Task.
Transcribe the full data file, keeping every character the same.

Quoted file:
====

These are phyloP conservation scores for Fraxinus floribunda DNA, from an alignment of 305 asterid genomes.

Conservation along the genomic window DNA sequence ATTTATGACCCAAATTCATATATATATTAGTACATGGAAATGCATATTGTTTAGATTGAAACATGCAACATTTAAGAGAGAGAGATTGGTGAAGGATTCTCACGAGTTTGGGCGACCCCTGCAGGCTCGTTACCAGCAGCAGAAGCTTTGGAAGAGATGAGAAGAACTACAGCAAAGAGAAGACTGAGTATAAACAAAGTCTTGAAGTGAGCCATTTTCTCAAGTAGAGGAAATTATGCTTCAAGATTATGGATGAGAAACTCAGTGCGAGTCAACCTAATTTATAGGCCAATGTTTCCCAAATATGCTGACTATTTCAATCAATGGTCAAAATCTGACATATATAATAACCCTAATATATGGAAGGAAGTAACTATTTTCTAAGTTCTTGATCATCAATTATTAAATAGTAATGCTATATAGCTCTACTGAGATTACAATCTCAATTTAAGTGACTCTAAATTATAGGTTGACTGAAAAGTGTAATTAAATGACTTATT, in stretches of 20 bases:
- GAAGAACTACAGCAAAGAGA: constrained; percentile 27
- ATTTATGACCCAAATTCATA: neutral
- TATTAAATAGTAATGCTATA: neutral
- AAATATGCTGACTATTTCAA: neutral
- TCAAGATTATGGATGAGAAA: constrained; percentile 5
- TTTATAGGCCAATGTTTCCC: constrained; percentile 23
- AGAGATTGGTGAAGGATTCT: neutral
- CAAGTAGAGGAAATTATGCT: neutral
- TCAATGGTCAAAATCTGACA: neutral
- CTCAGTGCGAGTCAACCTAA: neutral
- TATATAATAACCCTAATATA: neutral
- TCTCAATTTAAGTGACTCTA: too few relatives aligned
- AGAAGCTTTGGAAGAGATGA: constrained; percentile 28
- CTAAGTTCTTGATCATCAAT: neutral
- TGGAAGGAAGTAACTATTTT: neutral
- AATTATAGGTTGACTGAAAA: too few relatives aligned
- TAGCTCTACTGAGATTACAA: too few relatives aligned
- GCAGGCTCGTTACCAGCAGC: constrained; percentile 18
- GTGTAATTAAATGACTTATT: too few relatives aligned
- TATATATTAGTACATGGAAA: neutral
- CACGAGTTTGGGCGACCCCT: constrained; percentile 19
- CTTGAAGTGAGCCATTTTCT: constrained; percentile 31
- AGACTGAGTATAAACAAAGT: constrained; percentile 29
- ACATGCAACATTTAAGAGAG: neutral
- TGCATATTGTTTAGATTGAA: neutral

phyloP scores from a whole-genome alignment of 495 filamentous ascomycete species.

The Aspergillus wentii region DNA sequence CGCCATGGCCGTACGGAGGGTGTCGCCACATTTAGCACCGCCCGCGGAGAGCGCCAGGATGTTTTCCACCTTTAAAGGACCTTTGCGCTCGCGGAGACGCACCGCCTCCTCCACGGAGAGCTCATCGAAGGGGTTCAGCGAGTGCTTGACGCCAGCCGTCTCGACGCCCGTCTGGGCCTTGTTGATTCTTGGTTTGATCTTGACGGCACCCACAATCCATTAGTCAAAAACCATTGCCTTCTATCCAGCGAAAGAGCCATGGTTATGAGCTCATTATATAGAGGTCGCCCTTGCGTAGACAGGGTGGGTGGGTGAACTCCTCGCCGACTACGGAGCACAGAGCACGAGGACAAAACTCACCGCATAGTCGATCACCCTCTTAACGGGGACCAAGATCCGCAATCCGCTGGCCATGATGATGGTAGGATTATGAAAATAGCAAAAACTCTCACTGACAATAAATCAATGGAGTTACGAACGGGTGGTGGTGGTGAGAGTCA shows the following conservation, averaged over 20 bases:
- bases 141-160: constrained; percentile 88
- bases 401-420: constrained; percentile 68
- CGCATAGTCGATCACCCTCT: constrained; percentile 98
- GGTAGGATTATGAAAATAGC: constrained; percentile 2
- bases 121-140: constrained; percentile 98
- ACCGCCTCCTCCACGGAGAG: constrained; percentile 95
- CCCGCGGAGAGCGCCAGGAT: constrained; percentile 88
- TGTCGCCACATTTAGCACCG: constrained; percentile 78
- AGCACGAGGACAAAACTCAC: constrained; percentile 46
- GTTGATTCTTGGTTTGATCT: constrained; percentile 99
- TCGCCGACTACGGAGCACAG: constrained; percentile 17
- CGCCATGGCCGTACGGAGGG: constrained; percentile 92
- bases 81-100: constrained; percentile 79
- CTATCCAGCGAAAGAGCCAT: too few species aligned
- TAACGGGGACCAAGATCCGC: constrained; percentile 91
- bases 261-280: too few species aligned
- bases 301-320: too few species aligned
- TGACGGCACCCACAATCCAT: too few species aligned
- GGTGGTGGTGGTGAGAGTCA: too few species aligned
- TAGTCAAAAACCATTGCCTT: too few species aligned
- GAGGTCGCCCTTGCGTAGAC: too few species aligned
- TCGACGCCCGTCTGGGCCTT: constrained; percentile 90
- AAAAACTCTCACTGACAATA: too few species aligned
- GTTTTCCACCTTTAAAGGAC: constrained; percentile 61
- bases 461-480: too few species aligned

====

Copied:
These are phyloP conservation scores for Fraxinus floribunda DNA, from an alignment of 305 asterid genomes.

Conservation along the genomic window DNA sequence ATTTATGACCCAAATTCATATATATATTAGTACATGGAAATGCATATTGTTTAGATTGAAACATGCAACATTTAAGAGAGAGAGATTGGTGAAGGATTCTCACGAGTTTGGGCGACCCCTGCAGGCTCGTTACCAGCAGCAGAAGCTTTGGAAGAGATGAGAAGAACTACAGCAAAGAGAAGACTGAGTATAAACAAAGTCTTGAAGTGAGCCATTTTCTCAAGTAGAGGAAATTATGCTTCAAGATTATGGATGAGAAACTCAGTGCGAGTCAACCTAATTTATAGGCCAATGTTTCCCAAATATGCTGACTATTTCAATCAATGGTCAAAATCTGACATATATAATAACCCTAATATATGGAAGGAAGTAACTATTTTCTAAGTTCTTGATCATCAATTATTAAATAGTAATGCTATATAGCTCTACTGAGATTACAATCTCAATTTAAGTGACTCTAAATTATAGGTTGACTGAAAAGTGTAATTAAATGACTTATT, in stretches of 20 bases:
- GAAGAACTACAGCAAAGAGA: constrained; percentile 27
- ATTTATGACCCAAATTCATA: neutral
- TATTAAATAGTAATGCTATA: neutral
- AAATATGCTGACTATTTCAA: neutral
- TCAAGATTATGGATGAGAAA: constrained; percentile 5
- TTTATAGGCCAATGTTTCCC: constrained; percentile 23
- AGAGATTGGTGAAGGATTCT: neutral
- CAAGTAGAGGAAATTATGCT: neutral
- TCAATGGTCAAAATCTGACA: neutral
- CTCAGTGCGAGTCAACCTAA: neutral
- TATATAATAACCCTAATATA: neutral
- TCTCAATTTAAGTGACTCTA: too few relatives aligned
- AGAAGCTTTGGAAGAGATGA: constrained; percentile 28
- CTAAGTTCTTGATCATCAAT: neutral
- TGGAAGGAAGTAACTATTTT: neutral
- AATTATAGGTTGACTGAAAA: too few relatives aligned
- TAGCTCTACTGAGATTACAA: too few relatives aligned
- GCAGGCTCGTTACCAGCAGC: constrained; percentile 18
- GTGTAATTAAATGACTTATT: too few relatives aligned
- TATATATTAGTACATGGAAA: neutral
- CACGAGTTTGGGCGACCCCT: constrained; percentile 19
- CTTGAAGTGAGCCATTTTCT: constrained; percentile 31
- AGACTGAGTATAAACAAAGT: constrained; percentile 29
- ACATGCAACATTTAAGAGAG: neutral
- TGCATATTGTTTAGATTGAA: neutral

phyloP scores from a whole-genome alignment of 495 filamentous ascomycete species.

The Aspergillus wentii region DNA sequence CGCCATGGCCGTACGGAGGGTGTCGCCACATTTAGCACCGCCCGCGGAGAGCGCCAGGATGTTTTCCACCTTTAAAGGACCTTTGCGCTCGCGGAGACGCACCGCCTCCTCCACGGAGAGCTCATCGAAGGGGTTCAGCGAGTGCTTGACGCCAGCCGTCTCGACGCCCGTCTGGGCCTTGTTGATTCTTGGTTTGATCTTGACGGCACCCACAATCCATTAGTCAAAAACCATTGCCTTCTATCCAGCGAAAGAGCCATGGTTATGAGCTCATTATATAGAGGTCGCCCTTGCGTAGACAGGGTGGGTGGGTGAACTCCTCGCCGACTACGGAGCACAGAGCACGAGGACAAAACTCACCGCATAGTCGATCACCCTCTTAACGGGGACCAAGATCCGCAATCCGCTGGCCATGATGATGGTAGGATTATGAAAATAGCAAAAACTCTCACTGACAATAAATCAATGGAGTTACGAACGGGTGGTGGTGGTGAGAGTCA shows the following conservation, averaged over 20 bases:
- bases 141-160: constrained; percentile 88
- bases 401-420: constrained; percentile 68
- CGCATAGTCGATCACCCTCT: constrained; percentile 98
- GGTAGGATTATGAAAATAGC: constrained; percentile 2
- bases 121-140: constrained; percentile 98
- ACCGCCTCCTCCACGGAGAG: constrained; percentile 95
- CCCGCGGAGAGCGCCAGGAT: constrained; percentile 88
- TGTCGCCACATTTAGCACCG: constrained; percentile 78
- AGCACGAGGACAAAACTCAC: constrained; percentile 46
- GTTGATTCTTGGTTTGATCT: constrained; percentile 99
- TCGCCGACTACGGAGCACAG: constrained; percentile 17
- CGCCATGGCCGTACGGAGGG: constrained; percentile 92
- bases 81-100: constrained; percentile 79
- CTATCCAGCGAAAGAGCCAT: too few species aligned
- TAACGGGGACCAAGATCCGC: constrained; percentile 91
- bases 261-280: too few species aligned
- bases 301-320: too few species aligned
- TGACGGCACCCACAATCCAT: too few species aligned
- GGTGGTGGTGGTGAGAGTCA: too few species aligned
- TAGTCAAAAACCATTGCCTT: too few species aligned
- GAGGTCGCCCTTGCGTAGAC: too few species aligned
- TCGACGCCCGTCTGGGCCTT: constrained; percentile 90
- AAAAACTCTCACTGACAATA: too few species aligned
- GTTTTCCACCTTTAAAGGAC: constrained; percentile 61
- bases 461-480: too few species aligned